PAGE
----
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Genes Might Help Determine If Smokers Can Kill Addiction With Drugs

Update Date: Jun 01, 2012 11:50 AM EDT
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Now whether you can kick the butt with the help of drug treatments will be predicted with the help of genes, say researchers.

A new study, after an analysis of 6000 smokers, has concluded, that the genes which make it difficult for a smoker to quit, can also increase the chances that a heavy smoker will respond to nicotine-replacement therapy and drugs.

"People with the high-risk genetic markers smoked an average of two years longer than those without these high-risk genes, and they were less likely to quit smoking without medication," study first author Dr. Li-Shiun Chen, an assistant professor of psychiatry at Washington University of Medicine in St. Louis, said in a university news release.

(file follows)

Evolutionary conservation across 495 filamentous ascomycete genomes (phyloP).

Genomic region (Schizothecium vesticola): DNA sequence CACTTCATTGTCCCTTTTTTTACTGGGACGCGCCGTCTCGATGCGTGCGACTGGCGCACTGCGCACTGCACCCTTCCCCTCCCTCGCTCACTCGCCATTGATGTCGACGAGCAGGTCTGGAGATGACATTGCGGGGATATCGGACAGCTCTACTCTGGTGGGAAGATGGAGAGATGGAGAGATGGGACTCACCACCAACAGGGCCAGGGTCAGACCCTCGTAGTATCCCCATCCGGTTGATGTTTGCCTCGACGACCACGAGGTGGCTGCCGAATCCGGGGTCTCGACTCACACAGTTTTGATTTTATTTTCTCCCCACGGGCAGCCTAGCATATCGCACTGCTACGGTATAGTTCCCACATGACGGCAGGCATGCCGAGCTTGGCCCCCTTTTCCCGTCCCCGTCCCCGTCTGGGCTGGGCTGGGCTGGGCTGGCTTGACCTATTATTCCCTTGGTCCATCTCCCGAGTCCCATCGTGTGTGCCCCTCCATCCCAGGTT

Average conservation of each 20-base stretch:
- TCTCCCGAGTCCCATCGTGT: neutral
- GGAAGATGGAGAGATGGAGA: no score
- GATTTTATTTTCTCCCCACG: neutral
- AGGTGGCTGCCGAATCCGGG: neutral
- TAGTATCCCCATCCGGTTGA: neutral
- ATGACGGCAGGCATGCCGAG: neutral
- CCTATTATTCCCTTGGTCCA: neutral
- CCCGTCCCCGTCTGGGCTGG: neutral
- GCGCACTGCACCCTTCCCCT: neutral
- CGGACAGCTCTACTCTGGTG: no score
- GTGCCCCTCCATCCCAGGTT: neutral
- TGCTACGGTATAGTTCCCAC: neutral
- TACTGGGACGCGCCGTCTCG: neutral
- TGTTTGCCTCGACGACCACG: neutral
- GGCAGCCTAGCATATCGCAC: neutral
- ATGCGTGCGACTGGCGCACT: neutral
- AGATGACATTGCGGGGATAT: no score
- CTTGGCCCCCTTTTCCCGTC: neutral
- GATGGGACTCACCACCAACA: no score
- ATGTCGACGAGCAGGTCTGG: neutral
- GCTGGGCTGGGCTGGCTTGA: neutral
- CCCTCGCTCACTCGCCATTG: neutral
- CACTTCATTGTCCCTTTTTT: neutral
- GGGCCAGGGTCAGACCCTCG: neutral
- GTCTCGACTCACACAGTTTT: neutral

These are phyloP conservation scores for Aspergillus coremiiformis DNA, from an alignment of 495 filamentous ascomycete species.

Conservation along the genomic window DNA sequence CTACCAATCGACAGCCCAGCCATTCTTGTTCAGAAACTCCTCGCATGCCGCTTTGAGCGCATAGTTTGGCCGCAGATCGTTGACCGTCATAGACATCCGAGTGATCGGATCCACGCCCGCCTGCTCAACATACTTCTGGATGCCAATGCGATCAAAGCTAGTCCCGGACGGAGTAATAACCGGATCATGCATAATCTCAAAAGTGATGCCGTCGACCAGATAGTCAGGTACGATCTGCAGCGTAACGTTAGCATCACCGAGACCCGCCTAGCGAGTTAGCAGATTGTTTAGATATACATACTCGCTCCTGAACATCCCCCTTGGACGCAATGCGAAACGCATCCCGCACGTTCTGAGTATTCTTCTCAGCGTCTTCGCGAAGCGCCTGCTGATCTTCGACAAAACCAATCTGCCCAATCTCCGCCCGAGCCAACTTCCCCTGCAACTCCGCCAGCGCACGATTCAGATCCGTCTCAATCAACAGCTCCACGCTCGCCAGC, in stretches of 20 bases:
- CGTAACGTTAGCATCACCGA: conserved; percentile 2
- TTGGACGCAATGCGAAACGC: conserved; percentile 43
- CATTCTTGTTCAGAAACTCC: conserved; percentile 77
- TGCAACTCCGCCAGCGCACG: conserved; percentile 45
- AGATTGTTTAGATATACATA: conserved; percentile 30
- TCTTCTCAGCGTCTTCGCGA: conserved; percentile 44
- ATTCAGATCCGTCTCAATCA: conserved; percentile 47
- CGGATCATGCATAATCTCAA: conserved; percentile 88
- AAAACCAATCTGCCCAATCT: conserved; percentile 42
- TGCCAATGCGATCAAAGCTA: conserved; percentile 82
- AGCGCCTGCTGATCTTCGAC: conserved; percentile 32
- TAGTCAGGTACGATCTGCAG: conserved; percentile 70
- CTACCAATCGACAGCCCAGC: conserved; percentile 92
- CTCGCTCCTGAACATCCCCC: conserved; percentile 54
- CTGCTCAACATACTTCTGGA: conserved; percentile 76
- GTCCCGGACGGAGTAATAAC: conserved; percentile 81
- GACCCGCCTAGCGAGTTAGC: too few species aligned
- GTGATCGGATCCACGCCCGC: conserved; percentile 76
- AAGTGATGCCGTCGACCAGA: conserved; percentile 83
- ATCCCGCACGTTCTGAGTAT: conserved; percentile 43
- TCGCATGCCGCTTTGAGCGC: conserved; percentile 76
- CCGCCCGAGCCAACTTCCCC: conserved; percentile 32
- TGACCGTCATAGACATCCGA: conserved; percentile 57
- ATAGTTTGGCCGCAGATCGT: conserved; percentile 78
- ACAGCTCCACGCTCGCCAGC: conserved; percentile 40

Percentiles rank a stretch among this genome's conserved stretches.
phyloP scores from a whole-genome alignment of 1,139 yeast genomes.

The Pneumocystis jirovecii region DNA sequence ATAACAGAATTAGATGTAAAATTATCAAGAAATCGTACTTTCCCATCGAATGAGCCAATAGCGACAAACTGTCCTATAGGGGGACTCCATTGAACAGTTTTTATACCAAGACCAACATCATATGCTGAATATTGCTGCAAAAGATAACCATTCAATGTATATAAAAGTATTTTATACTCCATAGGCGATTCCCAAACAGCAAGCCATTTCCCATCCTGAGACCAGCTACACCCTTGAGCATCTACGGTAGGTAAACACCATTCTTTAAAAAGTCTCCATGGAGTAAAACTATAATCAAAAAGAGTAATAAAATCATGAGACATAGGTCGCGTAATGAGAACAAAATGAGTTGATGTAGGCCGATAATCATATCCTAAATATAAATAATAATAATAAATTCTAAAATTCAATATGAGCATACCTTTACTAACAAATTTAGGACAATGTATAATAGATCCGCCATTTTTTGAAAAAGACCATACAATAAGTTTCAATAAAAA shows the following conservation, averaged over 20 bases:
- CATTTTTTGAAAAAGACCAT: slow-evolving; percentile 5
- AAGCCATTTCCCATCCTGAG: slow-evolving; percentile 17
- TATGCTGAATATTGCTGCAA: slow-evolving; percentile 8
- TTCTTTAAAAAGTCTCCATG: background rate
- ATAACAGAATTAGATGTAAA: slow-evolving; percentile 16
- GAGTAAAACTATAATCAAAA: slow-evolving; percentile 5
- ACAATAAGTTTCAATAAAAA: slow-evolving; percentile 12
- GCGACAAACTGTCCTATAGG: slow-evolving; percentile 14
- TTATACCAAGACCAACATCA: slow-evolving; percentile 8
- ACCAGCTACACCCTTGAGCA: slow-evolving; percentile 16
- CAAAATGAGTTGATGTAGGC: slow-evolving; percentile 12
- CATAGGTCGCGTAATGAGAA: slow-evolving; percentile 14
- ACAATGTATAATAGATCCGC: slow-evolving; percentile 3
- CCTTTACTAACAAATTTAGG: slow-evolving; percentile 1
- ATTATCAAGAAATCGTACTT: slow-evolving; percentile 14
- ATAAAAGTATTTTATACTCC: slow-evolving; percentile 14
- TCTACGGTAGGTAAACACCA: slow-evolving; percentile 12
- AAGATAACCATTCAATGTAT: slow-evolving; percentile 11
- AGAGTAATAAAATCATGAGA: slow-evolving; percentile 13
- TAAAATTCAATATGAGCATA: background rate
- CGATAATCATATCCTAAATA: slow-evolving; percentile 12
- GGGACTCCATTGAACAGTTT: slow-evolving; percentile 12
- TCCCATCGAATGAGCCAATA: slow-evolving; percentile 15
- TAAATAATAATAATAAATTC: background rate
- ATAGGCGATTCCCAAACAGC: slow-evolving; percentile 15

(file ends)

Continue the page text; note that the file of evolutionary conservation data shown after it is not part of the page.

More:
"The same gene variants can predict a person's response to smoking-cessation medication, and those with the high-risk genes are more likely to respond to the medication," Chen said.

The research further suggested that only those smokers who had the high-risk variants were three times more likely to respond to treatments such as nicotine gum and nicotine patches, when compared to those who did not have the variants.

The study, published in the American Journal of Psychiatry, suggests that eventually, it may be possible to predict if a person will benefit from drug treatments to quit smoking by analyzing his/her genes.

"Smokers whose genetic makeup puts them at the greatest risk for heavy smoking, nicotine addiction and problems kicking the habit also appear to be the same people who respond most robustly to pharmacologic therapy for smoking cessation," senior investigator Dr. Laura Jean Bierut, a professor of psychiatry, said in the news release.

The gene variants are an important finding, since apart from determining the addiction and quitting possibilities of a person, it also plays an important part in the whole nicotine-addiction puzzle itself, the researchers said.

"These variants make a very modest contribution to the development of nicotine addiction, but they have a much greater effect on the response to treatment," Bierut said. "That's a huge finding."

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